Government announces where funding will go to enable the country to bridge the technological ‘valley of death’

Advanced materials and energy are two of the ‘eight great technologies’ that the UK government wants to use to propel the country to future growth. The government has now announced how it will allocate funding to them with the aim of taking them from the lab to the marketplace.

The Minister for Universities and Science, David Willetts, explains: ‘It is R&D and technology and engineering as distinct from pure science. It is our historic failure to back this which lies behind the familiar problems of the so-called “valley of death” between scientific discoveries and commercial applications.’

The eight areas will receive £464 million of the £600 million allocated to science in the Autumn Statement on top of the ring-fenced science budget. The areas the government wants to turn into new hi-tech industries for the UK are advanced materials, energy, big data, space, robotics and autonomous systems, synthetic biology, regenerative medicine and agri-science.  

New facilities and equipment for advanced materials research in areas such as advanced composites, high-performance alloys, low-energy electronics and telecommunications has been earmarked to receive £45 million, as well as £30 million to create R&D facilities to develop and test new grid-scale energy storage technologies. Big data and energy-efficient computing in areas like earth observation and medical science will get £189 million and £65 million has been set aside for the country’s research sites at Rothamsted, Harwell, Sci-Tech Daresbury and Aberystwyth’s IBERS. Life sciences, including synthetic biology, regenerative medicine, the National Biologics Industry Innovation Centre and the National Composites Centre in Bristol, will receive £108 million.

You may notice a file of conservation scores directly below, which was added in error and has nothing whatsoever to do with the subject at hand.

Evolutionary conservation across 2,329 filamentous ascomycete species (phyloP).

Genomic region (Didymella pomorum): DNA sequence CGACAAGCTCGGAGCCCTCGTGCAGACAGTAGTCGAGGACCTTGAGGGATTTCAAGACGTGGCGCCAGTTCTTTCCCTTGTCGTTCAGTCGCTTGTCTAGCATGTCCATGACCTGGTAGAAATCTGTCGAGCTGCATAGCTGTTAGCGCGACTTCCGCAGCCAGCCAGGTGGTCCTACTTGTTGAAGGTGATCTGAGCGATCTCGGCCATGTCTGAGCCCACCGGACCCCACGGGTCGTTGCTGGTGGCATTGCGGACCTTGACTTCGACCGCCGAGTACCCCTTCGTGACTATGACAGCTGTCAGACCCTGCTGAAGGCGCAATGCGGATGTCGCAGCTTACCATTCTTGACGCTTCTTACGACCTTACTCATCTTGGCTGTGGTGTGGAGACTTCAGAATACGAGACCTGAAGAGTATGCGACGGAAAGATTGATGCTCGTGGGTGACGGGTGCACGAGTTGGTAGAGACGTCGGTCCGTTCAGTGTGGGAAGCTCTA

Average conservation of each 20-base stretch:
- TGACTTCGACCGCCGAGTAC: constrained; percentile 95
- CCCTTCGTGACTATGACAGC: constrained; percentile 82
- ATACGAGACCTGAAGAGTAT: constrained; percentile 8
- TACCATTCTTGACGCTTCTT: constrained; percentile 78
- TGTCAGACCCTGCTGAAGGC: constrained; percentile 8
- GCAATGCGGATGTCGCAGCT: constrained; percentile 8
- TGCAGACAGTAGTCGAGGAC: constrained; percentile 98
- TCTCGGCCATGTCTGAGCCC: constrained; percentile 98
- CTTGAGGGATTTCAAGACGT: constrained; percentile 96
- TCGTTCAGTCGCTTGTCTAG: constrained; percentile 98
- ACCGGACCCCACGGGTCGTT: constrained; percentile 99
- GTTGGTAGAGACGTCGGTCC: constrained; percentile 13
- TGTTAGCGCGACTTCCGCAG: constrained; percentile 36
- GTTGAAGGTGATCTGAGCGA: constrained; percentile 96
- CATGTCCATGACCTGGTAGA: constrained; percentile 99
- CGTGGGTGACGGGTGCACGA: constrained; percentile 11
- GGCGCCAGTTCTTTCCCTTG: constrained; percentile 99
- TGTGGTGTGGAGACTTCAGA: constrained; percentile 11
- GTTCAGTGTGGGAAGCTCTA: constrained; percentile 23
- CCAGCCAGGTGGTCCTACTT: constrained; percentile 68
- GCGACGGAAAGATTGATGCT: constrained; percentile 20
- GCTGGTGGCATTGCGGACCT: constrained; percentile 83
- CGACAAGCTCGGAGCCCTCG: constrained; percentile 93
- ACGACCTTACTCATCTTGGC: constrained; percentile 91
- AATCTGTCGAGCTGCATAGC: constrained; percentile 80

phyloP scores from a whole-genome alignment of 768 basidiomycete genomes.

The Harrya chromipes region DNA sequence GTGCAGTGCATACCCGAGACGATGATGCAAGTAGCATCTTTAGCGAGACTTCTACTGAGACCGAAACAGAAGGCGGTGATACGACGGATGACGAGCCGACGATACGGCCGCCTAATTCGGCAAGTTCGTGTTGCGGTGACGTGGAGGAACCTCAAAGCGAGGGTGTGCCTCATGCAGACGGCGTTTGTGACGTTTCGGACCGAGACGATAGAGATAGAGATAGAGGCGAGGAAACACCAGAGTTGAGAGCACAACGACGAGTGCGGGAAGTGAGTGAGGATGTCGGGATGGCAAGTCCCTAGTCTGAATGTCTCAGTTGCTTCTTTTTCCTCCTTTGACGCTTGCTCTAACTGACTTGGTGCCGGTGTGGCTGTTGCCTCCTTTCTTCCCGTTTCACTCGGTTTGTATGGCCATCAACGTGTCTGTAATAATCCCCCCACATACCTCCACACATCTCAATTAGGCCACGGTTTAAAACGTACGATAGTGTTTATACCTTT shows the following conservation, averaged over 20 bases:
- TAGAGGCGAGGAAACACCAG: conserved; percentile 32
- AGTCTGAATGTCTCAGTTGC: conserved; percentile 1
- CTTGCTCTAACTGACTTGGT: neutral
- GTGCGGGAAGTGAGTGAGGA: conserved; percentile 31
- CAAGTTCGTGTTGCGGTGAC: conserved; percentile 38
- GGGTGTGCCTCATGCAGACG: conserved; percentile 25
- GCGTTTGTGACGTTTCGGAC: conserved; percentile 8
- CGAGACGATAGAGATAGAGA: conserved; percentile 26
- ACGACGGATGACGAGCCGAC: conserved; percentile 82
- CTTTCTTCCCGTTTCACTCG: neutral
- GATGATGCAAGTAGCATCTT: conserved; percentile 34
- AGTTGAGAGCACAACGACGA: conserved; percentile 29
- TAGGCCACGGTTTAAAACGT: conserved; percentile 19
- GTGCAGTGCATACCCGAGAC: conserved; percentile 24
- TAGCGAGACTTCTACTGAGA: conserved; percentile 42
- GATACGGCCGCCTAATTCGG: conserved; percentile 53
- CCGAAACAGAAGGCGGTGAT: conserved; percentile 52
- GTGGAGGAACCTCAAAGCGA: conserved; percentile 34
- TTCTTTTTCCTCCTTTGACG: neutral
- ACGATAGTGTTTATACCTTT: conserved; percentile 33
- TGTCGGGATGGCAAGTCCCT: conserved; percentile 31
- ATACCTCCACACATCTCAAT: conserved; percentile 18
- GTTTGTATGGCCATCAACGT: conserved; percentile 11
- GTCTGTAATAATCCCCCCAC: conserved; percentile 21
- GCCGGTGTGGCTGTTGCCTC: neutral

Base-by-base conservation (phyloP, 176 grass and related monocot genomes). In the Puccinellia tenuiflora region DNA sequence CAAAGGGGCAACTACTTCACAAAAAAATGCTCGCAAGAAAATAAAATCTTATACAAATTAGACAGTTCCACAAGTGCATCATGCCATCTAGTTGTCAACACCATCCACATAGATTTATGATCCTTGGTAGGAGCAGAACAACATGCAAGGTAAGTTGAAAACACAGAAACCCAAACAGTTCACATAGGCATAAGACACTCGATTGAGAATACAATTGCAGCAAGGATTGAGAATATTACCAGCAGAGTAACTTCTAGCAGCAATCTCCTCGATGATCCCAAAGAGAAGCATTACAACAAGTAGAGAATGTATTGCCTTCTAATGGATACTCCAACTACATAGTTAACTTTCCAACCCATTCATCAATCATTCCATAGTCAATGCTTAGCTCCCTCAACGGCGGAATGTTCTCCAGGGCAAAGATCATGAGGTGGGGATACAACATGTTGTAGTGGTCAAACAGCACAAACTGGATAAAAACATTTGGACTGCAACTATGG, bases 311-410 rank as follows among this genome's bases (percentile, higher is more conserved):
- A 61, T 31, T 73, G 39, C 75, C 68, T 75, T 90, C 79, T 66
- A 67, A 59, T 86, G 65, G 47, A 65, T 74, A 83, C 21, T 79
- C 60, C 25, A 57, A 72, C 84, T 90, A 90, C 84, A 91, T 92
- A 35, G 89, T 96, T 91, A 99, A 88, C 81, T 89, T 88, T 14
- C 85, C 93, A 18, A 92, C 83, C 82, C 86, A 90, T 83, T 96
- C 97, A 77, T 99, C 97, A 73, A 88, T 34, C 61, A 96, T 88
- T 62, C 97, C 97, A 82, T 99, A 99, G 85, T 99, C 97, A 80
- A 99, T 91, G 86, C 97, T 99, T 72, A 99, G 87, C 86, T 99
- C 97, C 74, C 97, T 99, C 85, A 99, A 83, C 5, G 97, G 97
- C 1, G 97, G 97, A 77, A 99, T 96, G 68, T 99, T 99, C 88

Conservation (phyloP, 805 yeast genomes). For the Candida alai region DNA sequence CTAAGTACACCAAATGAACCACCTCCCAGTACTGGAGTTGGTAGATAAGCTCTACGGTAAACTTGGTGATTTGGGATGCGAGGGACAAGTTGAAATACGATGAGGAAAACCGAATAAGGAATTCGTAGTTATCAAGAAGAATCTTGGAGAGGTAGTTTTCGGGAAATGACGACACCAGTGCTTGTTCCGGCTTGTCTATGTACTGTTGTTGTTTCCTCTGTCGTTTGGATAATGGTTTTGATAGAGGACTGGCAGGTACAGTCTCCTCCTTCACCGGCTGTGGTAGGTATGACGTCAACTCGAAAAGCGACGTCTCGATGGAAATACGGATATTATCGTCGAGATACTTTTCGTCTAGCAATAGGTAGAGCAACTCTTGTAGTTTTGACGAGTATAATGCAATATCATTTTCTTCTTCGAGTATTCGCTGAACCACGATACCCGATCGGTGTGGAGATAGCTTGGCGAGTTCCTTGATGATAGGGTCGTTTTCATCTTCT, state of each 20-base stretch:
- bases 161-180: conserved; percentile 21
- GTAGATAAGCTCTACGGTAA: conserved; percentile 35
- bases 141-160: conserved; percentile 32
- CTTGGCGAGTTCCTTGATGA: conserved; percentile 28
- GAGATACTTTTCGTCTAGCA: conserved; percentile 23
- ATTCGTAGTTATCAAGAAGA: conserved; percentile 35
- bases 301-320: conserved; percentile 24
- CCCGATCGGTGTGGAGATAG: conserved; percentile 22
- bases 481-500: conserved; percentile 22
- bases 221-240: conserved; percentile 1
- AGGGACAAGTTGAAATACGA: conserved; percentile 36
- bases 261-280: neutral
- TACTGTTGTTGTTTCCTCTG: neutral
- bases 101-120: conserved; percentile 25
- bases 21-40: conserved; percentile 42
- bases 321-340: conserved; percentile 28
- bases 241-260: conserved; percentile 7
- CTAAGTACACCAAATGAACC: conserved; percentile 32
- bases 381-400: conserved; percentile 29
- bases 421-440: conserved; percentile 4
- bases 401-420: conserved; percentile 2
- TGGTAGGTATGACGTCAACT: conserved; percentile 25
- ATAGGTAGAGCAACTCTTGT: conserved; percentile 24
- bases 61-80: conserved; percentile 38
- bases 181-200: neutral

Robert Parker, chief executive of the RSC, welcomed the additional investment: ‘This is a real, positive sign that the government recognises the importance of a strong, hi-tech and innovative science base.’ Several areas, such as energy storage and advanced materials, rely heavily on the chemical sciences, he notes. However, Parker stresses that there must be sufficient funding available for maintaining and running capital equipment, and that capital investment must come with a long-term increase in research funding, to enable scientists to use the new infrastructure.

Assistant director of the Campaign for Science and Engineering, Beck Smith, while also welcoming the announcement, remarks: ‘What the sector needs now is a long-term strategic vision for science which spans all government departments, so that policies in areas like immigration and education work together to ensure the UK really can be the best place in the world to do science.’